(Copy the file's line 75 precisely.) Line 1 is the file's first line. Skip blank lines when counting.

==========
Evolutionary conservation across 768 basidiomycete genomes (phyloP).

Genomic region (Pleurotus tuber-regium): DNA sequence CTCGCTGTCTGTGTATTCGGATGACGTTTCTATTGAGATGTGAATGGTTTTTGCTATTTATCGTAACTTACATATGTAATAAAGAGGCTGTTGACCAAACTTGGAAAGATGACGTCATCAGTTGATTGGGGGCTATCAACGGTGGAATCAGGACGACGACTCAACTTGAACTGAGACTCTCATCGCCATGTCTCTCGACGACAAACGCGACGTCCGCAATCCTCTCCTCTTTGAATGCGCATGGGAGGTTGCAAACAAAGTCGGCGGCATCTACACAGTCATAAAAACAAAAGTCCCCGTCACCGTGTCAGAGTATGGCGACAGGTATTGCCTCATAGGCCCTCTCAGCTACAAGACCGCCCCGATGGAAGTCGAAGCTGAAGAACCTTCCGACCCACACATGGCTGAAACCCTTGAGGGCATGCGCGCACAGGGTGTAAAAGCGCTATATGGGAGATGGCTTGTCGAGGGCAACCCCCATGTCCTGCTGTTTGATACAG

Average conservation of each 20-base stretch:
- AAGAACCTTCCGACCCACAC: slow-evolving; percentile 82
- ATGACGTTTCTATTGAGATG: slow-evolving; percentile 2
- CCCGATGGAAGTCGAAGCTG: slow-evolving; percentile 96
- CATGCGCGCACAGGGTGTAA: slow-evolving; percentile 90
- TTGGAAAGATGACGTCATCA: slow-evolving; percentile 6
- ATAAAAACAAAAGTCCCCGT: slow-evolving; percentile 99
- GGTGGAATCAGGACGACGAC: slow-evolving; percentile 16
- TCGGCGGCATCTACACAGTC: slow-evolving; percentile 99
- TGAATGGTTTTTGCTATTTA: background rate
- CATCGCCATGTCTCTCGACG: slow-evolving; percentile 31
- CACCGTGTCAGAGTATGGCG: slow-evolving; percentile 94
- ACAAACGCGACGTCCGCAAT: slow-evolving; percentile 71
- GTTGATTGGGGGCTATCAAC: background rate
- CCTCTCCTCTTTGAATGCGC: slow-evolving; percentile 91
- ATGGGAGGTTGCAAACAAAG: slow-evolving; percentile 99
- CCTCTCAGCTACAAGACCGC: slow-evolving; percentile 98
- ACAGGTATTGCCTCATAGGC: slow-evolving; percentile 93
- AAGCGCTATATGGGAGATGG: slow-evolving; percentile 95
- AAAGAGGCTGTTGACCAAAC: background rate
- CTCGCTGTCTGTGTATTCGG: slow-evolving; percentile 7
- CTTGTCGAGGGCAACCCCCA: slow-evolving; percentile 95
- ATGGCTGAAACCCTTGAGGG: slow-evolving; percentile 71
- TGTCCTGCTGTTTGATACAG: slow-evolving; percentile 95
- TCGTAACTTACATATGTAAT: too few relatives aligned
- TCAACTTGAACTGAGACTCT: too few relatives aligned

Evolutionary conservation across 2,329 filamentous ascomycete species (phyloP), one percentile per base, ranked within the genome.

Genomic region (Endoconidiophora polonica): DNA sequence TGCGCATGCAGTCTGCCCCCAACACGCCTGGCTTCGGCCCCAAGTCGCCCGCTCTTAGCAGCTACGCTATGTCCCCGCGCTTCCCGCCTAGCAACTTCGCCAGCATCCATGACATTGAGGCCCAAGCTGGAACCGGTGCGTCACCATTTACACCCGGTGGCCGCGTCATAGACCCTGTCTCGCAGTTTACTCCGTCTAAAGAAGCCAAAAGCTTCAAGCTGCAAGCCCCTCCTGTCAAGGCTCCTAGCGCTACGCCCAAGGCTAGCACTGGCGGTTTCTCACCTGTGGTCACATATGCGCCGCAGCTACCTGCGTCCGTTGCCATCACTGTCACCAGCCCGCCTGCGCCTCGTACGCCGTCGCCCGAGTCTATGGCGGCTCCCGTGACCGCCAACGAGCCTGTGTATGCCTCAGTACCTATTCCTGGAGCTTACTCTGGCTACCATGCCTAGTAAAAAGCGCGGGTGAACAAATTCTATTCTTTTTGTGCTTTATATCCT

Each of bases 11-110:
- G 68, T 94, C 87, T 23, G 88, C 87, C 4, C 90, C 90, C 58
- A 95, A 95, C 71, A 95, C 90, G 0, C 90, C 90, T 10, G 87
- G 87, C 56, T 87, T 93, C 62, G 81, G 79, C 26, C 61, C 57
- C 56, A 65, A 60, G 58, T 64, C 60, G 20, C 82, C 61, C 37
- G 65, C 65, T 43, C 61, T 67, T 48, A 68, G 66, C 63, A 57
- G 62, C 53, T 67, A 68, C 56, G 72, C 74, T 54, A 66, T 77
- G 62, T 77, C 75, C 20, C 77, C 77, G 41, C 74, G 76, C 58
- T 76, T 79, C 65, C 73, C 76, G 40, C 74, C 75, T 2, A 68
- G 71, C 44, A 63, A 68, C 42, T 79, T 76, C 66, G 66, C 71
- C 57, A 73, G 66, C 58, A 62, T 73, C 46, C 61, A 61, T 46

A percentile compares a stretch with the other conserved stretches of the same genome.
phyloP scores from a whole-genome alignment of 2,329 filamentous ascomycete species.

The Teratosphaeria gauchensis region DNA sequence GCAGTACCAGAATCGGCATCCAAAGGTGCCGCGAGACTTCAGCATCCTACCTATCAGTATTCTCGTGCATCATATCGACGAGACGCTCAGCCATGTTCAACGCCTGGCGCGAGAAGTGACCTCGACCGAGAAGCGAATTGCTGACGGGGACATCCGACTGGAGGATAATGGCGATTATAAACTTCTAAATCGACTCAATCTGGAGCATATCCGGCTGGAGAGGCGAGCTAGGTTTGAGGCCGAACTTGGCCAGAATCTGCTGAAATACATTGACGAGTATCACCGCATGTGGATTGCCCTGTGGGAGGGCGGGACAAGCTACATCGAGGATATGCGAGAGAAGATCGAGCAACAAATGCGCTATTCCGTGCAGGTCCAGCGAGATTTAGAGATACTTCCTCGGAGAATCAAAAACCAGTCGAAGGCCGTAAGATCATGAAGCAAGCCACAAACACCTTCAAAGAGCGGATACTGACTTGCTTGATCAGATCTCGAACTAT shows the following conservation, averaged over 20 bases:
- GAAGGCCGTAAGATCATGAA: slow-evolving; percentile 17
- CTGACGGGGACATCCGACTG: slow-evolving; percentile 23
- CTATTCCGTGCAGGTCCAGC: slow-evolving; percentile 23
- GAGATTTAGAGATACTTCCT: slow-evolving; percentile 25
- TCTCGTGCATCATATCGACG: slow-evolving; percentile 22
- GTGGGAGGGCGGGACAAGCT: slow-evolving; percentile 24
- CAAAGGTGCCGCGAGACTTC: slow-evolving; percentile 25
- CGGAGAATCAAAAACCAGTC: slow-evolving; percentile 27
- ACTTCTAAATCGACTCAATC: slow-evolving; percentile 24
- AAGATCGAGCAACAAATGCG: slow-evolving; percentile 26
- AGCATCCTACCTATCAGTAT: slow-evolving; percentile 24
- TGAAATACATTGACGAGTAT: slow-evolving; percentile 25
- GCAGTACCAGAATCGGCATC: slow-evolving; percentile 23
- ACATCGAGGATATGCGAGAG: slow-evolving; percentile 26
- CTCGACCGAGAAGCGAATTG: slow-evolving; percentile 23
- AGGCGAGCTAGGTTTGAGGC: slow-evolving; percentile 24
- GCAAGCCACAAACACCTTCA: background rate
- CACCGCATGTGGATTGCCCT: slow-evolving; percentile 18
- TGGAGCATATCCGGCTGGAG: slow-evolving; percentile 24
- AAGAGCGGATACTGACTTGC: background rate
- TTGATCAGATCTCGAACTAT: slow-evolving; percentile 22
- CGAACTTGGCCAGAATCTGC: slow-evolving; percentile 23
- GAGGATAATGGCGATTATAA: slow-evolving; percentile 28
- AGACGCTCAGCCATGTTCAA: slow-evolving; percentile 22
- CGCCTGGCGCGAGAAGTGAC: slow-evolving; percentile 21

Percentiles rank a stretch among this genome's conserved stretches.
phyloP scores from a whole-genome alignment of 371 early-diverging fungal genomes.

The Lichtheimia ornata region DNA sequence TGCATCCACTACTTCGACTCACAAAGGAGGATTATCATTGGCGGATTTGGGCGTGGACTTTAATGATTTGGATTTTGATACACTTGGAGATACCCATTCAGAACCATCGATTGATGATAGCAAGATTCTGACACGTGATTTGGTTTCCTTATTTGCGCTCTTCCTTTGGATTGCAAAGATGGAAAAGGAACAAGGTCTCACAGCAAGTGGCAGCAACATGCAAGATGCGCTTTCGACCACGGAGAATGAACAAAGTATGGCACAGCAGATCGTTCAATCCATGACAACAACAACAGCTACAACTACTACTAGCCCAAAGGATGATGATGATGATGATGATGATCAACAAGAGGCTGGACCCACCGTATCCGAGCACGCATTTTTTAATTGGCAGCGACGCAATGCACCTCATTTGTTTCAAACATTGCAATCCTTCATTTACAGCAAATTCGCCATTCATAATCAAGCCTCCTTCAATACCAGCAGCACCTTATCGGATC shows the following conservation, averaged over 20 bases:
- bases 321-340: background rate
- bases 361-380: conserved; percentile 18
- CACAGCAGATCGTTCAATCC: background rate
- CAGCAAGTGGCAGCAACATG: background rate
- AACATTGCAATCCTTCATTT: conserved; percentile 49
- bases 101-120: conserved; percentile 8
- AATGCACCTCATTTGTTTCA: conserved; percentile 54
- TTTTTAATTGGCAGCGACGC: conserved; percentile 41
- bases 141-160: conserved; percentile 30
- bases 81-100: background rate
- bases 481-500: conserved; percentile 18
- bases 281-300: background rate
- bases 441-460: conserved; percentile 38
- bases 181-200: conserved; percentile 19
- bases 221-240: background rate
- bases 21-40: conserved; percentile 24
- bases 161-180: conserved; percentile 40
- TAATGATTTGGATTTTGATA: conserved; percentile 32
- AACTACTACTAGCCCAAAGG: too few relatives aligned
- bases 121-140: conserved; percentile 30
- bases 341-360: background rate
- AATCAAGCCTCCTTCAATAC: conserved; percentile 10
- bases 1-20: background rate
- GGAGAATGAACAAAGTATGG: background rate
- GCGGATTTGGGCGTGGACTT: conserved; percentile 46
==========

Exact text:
- CACAGCAGATCGTTCAATCC: background rate